Lewycka’s first literary effort was a poem written at the age of four. Born in a German refugee camp, dark-haired
Marina was a year old when she and her Ukranian parents moved to . Her father, who worked for International Harvester tractors in England Doncaster, ‘considered himself a poet, and was actually quite good,’ she recalls. ‘My mother was one of the great story-tellers. She’d tell me about life back home in – what people did in the winter, the names of their pet animals.’ Ukraine
The author remembers a stimulating, multi-cultural household filled with her parents’ friends from
France, and elsewhere, partly thanks to a warm, embracing mother who liked to invite interesting people home and feed them cake. Lewycka, however, was uncomfortably conscious of her own foreignness throughout childhood. ‘I grew up in the habit of seeing myself on the outside of things. It’s not nice for a little kid, but for a writer it’s nice to be on the sidelines, watching.’ Germany
Early feelings of exclusion may explain her empathy for those marginalized by society – the immigrants, refugees and elderly figures who appear in all her novels. Always full-blooded, quirky and indomitable, these characters offer more than mere entertainment value by humanising the people one might unconsciously regard as ‘other’.
Their presence reflects too the years Lewycka spent writing handbooks for Age Concern,
’s support organisation for the aged, and Mencap, the charity for people with learning disabilities. ‘I’d interview families for the handbooks and write about them in the first person. I still had dreams of telling their stories in novels one day,’ she says. Britain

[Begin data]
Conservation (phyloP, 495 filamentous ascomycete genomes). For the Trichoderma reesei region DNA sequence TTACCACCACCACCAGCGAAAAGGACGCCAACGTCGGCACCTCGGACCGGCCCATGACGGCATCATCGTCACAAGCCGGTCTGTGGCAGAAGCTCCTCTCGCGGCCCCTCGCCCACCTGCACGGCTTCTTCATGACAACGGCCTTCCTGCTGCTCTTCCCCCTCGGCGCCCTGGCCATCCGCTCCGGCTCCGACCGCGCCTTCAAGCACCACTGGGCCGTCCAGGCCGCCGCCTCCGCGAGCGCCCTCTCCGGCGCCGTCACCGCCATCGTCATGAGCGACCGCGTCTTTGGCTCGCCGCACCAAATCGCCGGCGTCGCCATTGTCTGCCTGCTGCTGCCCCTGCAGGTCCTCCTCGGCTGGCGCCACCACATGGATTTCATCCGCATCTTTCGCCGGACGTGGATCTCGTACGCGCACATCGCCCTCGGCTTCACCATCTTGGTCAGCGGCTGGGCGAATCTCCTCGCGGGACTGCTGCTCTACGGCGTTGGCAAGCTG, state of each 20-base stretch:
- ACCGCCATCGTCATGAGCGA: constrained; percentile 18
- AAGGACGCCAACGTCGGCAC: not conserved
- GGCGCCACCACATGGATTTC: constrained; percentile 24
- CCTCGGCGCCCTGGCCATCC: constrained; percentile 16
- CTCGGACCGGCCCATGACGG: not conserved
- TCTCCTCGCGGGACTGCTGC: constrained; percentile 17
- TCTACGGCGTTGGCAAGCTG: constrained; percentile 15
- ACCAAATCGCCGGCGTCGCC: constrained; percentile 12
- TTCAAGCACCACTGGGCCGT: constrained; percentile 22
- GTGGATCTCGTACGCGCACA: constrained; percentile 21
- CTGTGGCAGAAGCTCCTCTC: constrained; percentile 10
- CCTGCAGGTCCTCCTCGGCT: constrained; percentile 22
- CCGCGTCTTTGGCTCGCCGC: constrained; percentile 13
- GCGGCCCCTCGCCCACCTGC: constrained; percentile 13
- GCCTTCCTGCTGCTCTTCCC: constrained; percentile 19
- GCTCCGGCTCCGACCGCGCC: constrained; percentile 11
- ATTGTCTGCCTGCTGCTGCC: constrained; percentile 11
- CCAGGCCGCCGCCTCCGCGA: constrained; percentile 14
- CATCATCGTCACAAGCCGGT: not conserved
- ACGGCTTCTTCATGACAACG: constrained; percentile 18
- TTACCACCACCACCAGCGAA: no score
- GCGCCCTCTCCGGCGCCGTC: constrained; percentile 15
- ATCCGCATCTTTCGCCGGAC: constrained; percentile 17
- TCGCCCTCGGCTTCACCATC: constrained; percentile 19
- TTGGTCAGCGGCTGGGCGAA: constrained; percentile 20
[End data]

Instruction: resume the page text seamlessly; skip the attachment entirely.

‘When I started writing Various Pets Alive and Dead, a Down’s Syndrome boy I knew popped up in my mind. He was so enthusiastic, so full of life, and could do anything he wanted, such as go off to the Special Olympics.’ This case study inspired the character of Oolie-Anna, a lusty, loud young woman with Down’s Syndrome who is desperate to leave home and live in her own flat, while her adoptive mother, ageing hippy Doro, struggles to let go.
The novel illustrates actual situations Lewycka encountered during her work with Mencap. Children with Down’s Syndrome live longer nowadays than they used to, and, as Lewycka points out, ‘What happens to them when their parents grow old or die? One needs to plan for the possibility of their outliving their parents.’ In Various Pets, a perky social worker finds Oolie-Anna a job and irritates Doro with such platitudes as, ‘But in the long term it’ll be better for everybody if Oolie-Anna can spread her wings and learn to fly’.
Various Pets Alive and Dead is a characteristic blend of farce, wit, pathos and social awareness. ‘I’m actually a very serious person, but I’m not good at writing serious things. They come out with a light touch,’ explains the author, a fan of British comedy classics including